Well GoldDragon, your party affiliation is established then, thanks for clearing up what was already patently obvious. As is your desire to constantly pick fights on Wikipedia, you seem to enjoy these, but you are truly alone in that enjoyment. Some of us, myself included, come to Wikipedia with the desire to produce a neutral encyclopedia. You may want to increase your reading comprehension and research skills though, since the rest of the world doesn't agree with your narrow definition of a wedge issue: "A sharply divisive political issue, especially one that is raised by a candidate or party in hopes of attracting or disaffecting a portion of an opponent's customary supporters." "A sharply divisive political issue, especially one that is raised by a candidate or party in hopes of attracting or disaffecting a portion of an opponent's customary supporters. " "Wedge issue is a social or political issue, often of a divisive or otherwise controversial nature, which is used by one political group to split apart or create a "wedge" in the support base of an opposing political group, with a view to enticing voters to give their support to the first group. The use of wedge issues gives rise to wedge politics." "wedge issue in the US, a divisive political issue, especially one that is raised by a candidate for public office in the hope of attracting or alienating an opponent's supporters." --Clausewitz01 (talk) 03:31, 17 December 2008 (UTC)

A party that uses wedge issues does have the effect of attracting supporters from a rival party, however there are other non-wedge issues that can attract opposing supporters as well. First and foremost, a wedge issue is designed to divide an opposition party, rather than necessarily gaining opposition support. GoldDragon (talk) 17:45, 17 December 2008 (UTC)

Now your understanding this a bit better, but still not quite there. Though wedge issues are used to divide the party support base of an opposition party, I have never seen an example of it being used to actually divide a political party. Perhaps to divide something like the NDP/Liberal/BQ co-alition could be divided by a wedge issue. And before you go legalese on me and claim the BQ wasnt part of the coalition, I know it wasnt technically part. I've added an article to the front page as a link with more detailed descriptions of how wedge issues are used. The best example of wedge politics is Margaret Thatcher, she was the absolute master of this tactic. --Clausewitz01 (talk) 21:52, 17 December 2008 (UTC)

You have been more polite in your recent post, which is good progress from your earlier posts that were full of POV accusations, but you still have trouble sticking to the material at issue. I was never going to debate the BQ being part or no part of the coalition.
I am going strictly by the definition of this article when it comes to wedge issues. The clearest example is the one in Australia when the governign Liberals decided to get tough on immmigration, which resulted in the opposition Labour being split between party principles (to be more compassionate in allowing greater immigration) and unions (this interest group in Labour opposed immigration.)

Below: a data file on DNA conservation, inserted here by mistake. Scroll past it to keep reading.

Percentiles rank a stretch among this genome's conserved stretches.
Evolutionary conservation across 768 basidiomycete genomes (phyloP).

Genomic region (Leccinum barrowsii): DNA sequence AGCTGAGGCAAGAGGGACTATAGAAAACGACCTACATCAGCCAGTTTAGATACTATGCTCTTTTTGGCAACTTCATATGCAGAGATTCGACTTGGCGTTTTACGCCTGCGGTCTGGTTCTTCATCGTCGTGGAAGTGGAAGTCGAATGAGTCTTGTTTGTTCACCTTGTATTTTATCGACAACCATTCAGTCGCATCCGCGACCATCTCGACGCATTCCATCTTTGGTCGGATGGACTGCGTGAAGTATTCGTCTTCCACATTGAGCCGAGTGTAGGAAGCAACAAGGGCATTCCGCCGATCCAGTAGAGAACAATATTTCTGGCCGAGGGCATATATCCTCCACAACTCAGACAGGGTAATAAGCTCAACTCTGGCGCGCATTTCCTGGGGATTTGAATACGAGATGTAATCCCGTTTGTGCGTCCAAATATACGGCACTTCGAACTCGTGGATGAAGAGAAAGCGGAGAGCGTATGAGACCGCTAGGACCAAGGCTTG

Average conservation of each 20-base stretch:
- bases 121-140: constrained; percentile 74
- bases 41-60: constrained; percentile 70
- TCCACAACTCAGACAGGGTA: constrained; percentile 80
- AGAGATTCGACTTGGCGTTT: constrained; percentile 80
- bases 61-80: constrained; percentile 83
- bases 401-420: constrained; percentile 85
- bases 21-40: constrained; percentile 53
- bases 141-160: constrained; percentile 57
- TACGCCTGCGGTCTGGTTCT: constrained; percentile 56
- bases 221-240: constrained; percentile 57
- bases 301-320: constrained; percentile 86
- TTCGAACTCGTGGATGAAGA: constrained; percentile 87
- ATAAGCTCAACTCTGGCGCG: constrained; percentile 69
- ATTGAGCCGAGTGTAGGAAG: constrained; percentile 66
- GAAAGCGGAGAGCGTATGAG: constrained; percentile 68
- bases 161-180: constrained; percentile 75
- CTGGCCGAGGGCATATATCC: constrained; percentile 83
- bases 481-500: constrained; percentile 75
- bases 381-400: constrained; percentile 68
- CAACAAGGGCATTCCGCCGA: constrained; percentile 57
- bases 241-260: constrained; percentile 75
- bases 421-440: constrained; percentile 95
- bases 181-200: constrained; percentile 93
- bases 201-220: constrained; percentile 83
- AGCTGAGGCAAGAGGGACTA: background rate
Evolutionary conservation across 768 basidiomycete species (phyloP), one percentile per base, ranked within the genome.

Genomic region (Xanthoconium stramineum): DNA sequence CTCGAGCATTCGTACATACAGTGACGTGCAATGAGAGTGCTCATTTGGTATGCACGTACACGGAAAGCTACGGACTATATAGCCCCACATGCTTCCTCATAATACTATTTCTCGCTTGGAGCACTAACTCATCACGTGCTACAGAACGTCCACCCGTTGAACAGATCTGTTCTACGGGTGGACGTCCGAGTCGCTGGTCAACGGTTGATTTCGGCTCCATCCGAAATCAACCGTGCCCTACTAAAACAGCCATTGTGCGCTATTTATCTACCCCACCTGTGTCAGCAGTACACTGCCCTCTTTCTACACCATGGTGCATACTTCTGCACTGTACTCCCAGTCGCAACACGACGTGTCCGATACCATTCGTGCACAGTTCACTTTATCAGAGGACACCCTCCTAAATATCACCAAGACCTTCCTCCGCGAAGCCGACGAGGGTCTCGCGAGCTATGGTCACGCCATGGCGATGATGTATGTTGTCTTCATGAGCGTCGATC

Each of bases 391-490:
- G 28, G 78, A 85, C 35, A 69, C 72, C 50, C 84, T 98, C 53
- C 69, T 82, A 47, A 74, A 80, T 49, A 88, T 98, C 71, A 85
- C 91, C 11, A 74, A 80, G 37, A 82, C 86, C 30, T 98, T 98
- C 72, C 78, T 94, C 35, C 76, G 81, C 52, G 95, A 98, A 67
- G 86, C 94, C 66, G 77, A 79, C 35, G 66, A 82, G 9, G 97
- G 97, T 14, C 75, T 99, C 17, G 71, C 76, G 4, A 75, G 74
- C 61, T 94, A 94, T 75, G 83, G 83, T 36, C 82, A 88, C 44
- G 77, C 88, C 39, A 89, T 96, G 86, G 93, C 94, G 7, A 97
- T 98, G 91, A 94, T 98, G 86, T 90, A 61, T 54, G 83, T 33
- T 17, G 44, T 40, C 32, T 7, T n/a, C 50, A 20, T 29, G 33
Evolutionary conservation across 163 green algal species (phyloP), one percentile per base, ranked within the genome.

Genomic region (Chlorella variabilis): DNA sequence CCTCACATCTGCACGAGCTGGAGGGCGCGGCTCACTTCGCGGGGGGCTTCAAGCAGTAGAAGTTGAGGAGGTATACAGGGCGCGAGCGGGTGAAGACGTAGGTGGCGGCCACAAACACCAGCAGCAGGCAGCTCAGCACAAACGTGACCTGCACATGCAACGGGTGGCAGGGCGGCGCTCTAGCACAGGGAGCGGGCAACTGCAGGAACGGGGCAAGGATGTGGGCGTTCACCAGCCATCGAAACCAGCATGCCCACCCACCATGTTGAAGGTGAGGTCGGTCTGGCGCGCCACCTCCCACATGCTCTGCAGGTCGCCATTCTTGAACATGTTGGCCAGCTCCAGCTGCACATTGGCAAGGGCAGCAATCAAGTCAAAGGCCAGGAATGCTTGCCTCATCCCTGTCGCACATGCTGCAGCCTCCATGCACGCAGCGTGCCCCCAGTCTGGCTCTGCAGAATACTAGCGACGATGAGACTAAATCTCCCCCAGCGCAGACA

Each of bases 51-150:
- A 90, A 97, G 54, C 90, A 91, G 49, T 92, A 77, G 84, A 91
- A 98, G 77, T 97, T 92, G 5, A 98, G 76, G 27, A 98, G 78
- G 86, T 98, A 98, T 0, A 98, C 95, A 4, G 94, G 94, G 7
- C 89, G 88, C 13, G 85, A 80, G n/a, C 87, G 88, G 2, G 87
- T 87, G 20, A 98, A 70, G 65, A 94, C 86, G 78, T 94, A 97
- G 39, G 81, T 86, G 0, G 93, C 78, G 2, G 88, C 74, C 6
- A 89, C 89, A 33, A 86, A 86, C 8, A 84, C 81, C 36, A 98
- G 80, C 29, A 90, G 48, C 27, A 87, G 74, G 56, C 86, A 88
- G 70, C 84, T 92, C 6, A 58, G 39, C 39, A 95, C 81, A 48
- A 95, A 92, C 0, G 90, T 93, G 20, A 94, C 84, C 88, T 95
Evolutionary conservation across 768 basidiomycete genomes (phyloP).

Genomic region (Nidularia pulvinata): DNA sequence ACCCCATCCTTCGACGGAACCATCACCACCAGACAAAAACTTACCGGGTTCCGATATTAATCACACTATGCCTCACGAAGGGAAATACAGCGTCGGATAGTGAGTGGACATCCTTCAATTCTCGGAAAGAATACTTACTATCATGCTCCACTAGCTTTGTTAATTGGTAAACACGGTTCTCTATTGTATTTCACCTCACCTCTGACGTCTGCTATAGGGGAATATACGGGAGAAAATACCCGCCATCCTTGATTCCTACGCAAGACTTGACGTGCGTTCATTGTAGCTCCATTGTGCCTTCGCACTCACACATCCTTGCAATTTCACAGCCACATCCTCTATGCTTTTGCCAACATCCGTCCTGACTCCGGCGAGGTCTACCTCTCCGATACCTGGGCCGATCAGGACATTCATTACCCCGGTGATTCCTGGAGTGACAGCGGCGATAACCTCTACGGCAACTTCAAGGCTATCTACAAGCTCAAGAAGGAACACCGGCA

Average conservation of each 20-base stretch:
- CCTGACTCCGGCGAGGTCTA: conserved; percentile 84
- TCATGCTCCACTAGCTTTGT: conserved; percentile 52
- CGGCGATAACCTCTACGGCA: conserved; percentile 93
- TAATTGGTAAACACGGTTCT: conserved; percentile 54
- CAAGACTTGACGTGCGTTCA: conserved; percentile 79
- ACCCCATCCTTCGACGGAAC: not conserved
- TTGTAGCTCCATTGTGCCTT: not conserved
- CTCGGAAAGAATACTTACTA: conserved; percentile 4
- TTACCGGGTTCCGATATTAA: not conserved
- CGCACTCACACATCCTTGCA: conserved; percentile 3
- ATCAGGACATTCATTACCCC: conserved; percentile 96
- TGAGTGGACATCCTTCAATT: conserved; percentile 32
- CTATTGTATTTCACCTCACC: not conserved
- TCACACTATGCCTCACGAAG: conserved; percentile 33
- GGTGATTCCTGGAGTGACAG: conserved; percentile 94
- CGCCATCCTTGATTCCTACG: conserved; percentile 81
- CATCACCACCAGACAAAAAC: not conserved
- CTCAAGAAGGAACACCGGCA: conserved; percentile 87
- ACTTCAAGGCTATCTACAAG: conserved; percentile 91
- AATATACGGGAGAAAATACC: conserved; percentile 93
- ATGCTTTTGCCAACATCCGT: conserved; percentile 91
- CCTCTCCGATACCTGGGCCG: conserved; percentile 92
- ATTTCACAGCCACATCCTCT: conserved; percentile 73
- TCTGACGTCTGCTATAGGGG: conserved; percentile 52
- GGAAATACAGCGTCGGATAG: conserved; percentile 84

Billingualism, which Pierre Trudeau, is a wedge issue for both his Liberals and Robert Stanfield's PC party. GoldDragon (talk) 18:28, 22 December 2008 (UTC)
I don't know what tactics of Thatcher would constitute a wedge issue, according to the definition of this article. GoldDragon (talk) 18:28, 22 December 2008 (UTC)


I have removed the Liberal example, pending the insertion of an example as used by the Conservative and NDP parties in Canada, leaving the Liberal example biases the page.

The portion I removed is in quotations here for return when other examples are back: " The Liberal Party has raised bilingualism and multiculturalism as issues that divide the Conservative Party base. Much of the Conservative Party's western base, in Alberta and British Columbia are not strongly supportive of such policies, though officially the CPC remains in favor. " --Clausewitz01 (talk) 12:37, 17 December 2008 (UTC)
That is fine, while bilingualism is a wedge issue, it is not such a big deal in the 2000s, whereas it was a problem for Robert Stanfield back in the late 1960s. GoldDragon (talk)
The liberal party has also extensively used National Unity/Threat of Quebec as a wedge issue. I am not satisfied with this article without Canadian examples. When I find a solid NDP one, I will rebuild the article extensively. Perhaps NATO or Kyoto is the best NDP one, more research required. --Clausewitz01 (talk) 21:54, 17 December 2008 (UTC)

Legalization of Cannabis[edit]

Wouldn't that also be a potential wedge issue? The opinions are divided within most parties, and being a drug issue, most people probably have a strong feeling about the problem. I'm not sure whether the topic has been used for wedge politics before, but it's bound to come up again soon and I'd guess it will be during the next presidential elections. -- (talk) 13:47, 31 May 2011 (UTC)

First Use[edit]

This article would benefit greatly from information and/or examples of first-use, if not very early-use, of the technique. For example, was it invented for the Southern Strategy and perfected by Rove? Or, was this used way back when... by the ancient Greeks or Romans? Arbalest Mike (talk) 14:24, 2 July 2015 (UTC)